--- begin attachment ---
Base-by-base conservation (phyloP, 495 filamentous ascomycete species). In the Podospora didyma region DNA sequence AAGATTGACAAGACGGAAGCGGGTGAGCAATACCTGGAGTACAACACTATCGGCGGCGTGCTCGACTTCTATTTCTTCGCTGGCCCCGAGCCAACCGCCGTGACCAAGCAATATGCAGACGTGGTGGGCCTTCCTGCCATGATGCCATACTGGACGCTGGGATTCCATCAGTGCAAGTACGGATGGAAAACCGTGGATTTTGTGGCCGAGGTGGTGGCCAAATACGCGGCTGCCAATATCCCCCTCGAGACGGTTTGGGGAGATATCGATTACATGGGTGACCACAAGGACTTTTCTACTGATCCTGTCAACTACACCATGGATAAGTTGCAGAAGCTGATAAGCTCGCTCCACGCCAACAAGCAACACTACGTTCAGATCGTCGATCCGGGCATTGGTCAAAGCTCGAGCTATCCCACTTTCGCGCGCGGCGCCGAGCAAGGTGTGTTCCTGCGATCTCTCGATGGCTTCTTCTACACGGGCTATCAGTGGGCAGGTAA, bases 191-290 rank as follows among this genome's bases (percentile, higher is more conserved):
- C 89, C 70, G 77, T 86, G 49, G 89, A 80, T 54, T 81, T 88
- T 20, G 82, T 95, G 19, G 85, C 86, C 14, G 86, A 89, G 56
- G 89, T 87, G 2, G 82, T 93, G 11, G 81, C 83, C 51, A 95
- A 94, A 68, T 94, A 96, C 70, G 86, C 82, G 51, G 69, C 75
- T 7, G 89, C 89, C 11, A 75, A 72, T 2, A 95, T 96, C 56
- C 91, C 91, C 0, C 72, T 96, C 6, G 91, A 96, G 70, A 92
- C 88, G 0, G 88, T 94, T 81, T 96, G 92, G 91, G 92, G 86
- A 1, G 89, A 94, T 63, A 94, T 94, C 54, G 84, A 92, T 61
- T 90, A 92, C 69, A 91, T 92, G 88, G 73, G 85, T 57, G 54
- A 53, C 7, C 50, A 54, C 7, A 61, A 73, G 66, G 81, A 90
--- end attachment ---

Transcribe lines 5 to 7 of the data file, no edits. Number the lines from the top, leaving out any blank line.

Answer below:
- A 94, A 68, T 94, A 96, C 70, G 86, C 82, G 51, G 69, C 75
- T 7, G 89, C 89, C 11, A 75, A 72, T 2, A 95, T 96, C 56
- C 91, C 91, C 0, C 72, T 96, C 6, G 91, A 96, G 70, A 92